Lawyer solicitation for foreclosure defense, or ... ?

Discussion of various forms of Advance Fee Fraud, including application fees for loans that never materialize, self-liquidating loan scams, as well as mortgage elimination scams and related debt elimination scams [Nigerian-type scams should go in the Nigerian 4-1-9 forum]
Judge Roy Bean
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Lawyer solicitation for foreclosure defense, or ... ?

Postby Judge Roy Bean » Fri Jun 10, 2011 5:32 pm

Something doesn't sound right ... particularly the idea that someone having difficulty with a servicer and facing foreclosure is supposed to have money laying around with which to pay a purported "NAFDA-certified" attorney.

The basic legal retainer for NAFDA-certified attorneys to prosecute a qualified case will run into the thousands of dollars as an initial retainer and $1000 per month or more depending on the value of your home. The initial retainer and the monthly legal fees cannot possibly cover the total cost of foreclosure defense litigation. Consequently, a performance contingency is required of 20% to 30% of the appraised value of your home at the time you win your case or of the savings created from loan modification/principle reduction negotiations.

The legal retainer can be apportioned over 2-3 months if you are barely in default and all of it is required if your trustee sale is imminent. If you cannot meet the foregoing requirements, we sympathize with your situation and apologize that we cannot assist you


Does that not seem to be a way to get around the advance-fee prohibitions for mortgage modification "counselors."

The attorney's office at that address is one for a very active attorney in these kinds of issues, but I'm wondering if anyone else knows anything about NAFDA. (Some of the Google results require looking at the cached versions of pages that are no longer up.)
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Re: Lawyer solicitation for foreclosure defense, or ... ?

Postby ArthurWankspittle » Fri Jun 10, 2011 9:44 pm

Are they side-stepping the "no up front" part by taking something in the way of a fee at an intermediate stage in the process?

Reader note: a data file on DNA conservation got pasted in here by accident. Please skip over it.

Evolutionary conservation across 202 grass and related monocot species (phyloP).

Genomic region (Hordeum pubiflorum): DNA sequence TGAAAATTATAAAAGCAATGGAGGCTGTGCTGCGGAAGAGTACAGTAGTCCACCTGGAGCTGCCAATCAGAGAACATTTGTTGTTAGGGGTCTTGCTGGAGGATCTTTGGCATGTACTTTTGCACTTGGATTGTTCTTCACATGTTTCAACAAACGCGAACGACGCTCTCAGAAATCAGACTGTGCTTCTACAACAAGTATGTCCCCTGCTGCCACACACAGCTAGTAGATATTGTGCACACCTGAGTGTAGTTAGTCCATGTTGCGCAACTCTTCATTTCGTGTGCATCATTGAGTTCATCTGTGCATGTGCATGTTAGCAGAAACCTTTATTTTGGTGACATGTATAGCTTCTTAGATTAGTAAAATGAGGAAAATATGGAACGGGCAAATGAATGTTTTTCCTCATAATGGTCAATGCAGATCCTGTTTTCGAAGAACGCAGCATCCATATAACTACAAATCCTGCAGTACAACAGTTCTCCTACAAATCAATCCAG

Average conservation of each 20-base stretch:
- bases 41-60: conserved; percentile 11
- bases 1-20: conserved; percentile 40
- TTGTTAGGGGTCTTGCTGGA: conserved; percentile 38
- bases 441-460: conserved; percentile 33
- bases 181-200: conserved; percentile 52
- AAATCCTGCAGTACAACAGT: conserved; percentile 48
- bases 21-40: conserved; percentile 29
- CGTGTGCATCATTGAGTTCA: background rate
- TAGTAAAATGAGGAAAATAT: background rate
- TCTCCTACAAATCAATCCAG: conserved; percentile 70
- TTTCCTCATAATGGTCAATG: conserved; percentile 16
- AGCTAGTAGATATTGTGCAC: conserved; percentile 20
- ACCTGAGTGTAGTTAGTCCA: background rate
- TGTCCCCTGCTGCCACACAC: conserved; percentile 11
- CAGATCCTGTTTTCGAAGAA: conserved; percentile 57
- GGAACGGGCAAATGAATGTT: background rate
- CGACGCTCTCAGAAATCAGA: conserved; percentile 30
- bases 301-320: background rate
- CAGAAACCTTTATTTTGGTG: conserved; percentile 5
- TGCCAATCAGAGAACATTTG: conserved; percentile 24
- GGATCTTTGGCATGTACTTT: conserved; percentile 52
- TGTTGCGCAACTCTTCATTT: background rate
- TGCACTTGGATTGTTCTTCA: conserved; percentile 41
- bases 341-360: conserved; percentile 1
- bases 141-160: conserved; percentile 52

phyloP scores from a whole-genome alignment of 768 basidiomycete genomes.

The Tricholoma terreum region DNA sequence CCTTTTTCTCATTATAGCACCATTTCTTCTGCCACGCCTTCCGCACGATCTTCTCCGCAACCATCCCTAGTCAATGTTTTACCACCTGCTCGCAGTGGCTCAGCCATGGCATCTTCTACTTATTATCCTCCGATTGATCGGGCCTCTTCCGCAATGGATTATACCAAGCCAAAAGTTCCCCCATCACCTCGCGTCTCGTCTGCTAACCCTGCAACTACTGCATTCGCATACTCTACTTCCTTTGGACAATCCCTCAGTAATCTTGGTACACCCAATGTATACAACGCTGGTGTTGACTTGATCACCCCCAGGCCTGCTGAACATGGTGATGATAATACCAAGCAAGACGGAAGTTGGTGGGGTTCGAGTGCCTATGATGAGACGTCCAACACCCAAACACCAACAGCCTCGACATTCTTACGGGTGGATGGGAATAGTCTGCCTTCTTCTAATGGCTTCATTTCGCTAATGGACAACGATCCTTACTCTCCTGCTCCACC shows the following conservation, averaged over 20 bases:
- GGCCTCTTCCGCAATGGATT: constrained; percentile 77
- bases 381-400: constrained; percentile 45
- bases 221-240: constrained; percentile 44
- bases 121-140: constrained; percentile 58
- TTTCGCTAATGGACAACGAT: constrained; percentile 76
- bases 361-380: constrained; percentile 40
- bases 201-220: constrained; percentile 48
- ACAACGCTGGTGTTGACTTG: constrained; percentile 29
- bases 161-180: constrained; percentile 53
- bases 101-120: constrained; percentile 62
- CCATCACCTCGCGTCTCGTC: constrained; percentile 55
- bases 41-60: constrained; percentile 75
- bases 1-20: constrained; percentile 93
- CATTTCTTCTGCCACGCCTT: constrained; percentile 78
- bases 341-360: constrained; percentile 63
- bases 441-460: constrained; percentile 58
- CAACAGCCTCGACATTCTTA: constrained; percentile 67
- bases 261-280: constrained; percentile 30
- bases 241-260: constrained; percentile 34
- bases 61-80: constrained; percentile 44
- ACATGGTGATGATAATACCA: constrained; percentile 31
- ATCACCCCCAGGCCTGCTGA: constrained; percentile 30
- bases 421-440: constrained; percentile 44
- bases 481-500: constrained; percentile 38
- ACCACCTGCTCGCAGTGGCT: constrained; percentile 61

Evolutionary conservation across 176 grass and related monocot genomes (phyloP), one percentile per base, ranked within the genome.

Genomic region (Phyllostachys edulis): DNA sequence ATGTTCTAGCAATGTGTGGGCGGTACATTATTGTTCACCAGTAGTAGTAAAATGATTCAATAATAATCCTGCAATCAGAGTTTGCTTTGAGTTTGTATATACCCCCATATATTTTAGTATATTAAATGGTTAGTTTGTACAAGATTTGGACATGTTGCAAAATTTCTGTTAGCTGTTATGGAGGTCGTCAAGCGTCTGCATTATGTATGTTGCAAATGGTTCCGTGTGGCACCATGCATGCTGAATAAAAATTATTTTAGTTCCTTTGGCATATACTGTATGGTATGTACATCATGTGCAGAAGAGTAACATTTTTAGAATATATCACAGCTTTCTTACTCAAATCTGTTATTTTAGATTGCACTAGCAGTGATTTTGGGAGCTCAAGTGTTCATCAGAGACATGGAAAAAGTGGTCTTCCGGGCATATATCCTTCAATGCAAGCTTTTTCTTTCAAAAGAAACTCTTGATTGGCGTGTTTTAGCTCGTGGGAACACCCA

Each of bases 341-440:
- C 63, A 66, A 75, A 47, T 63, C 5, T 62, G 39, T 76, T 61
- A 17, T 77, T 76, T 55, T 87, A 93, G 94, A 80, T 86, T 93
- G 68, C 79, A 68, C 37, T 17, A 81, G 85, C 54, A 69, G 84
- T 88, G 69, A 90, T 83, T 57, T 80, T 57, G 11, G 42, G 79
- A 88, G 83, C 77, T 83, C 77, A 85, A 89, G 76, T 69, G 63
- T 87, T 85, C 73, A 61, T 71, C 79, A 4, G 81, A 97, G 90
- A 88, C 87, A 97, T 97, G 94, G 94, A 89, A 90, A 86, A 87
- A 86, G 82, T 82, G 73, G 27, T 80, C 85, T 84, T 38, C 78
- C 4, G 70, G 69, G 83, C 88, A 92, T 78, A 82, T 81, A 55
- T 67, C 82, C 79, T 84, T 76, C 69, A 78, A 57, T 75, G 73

...at the time you win your case or of the savings created from loan modification/principle reduction negotiations.

"at the time you win your case" is presumably pretty much the end game.
"savings created from loan modification etc. " sounds more suspicious. As in, the first thing we will do (at any cost) is negotiate a loan modification (so you can pay us). Arguably, they will have done something tangible for the client at this point, but in terms of net benefit it may be zero.
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Re: Lawyer solicitation for foreclosure defense, or ... ?

Postby Prof » Fri Oct 21, 2011 4:26 pm

Also, some of these firms advertise in Texas but know nothing about Texas law. To ask for a contingent fee based on the value of the home, and secured by the home, violates the Texas statutory and constitutional limitations as to allowed liens against the homestead.

The only way I or any attorney in Texas could be assured of payment for defense of a mortgage foreclosure on a homestead would be an "up front" retainer. The closest alternative would be a chapter 13 bankruptcy, with attorney's fees to be paid over time from the Debtor's income.

In a non-judicial foreclosure state, like Texas, the chapter 13 automatic stay would also avoid the costs of trying to get an injunction agains the foreclosure.
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Re: Lawyer solicitation for foreclosure defense, or ... ?

Postby davids » Wed Feb 05, 2014 7:47 am

I somehow doubt any of their lawyers ever saw a contingency fee... :mrgreen:

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Re: Lawyer solicitation for foreclosure defense, or ... ?

Postby davids » Thu Jan 01, 2015 11:52 pm

Judge Roy Bean wrote:Something doesn't sound right ... particularly the idea that someone having difficulty with a servicer and facing foreclosure is supposed to have money laying around with which to pay a purported "NAFDA-certified" attorney.


I will comment that there is such a thing as a "mortgage defense" bar. There are legitimate practitioners that handle cases in this area, and there is a body of substantive law that has developed out of these litigated cases. These few are outnumbered unfortunately by loan mod shops and high volume practitioners who though they aren't trying crazy legal ideas, are essentially selling their own brand of false hope by telling every Tom, Dick and Harry that they have a good case and that they can beat the bank.

The good cases are few and far between, and even those aren't something that any sane attorney would handle on a contingency. A good case is one where 1) the foreclosure was bad - a) it didn't follow the procedural requirements for foreclosure, or b) the homeowner shouldn't have been foreclosed upon, or c) there was loan origination fraud that isn't barred by statute of limitations arguments...2) there is lost equity in the home...3) there is a homeowner who isn't a complete flake and who can front the costs, possible bond or "tender" if one is trying to stop a foreclosure of a past due amount, and some amount of fees up through trial. These are all rare cases.

The average dude, upside down in a condo, who turns over all his couches, crawls under the car seats, and borrows from grandma to barely squeak in the door with $2,500, isn't going to be able to see it through.

The amount of fees paid is often telling. One common element of the scams I see, as well as the exploitations of bad lawyers that I see, is that the amount of fees paid is both too large to pay for 'nothing' and too small to come close to being enough to properly litigate the matter.


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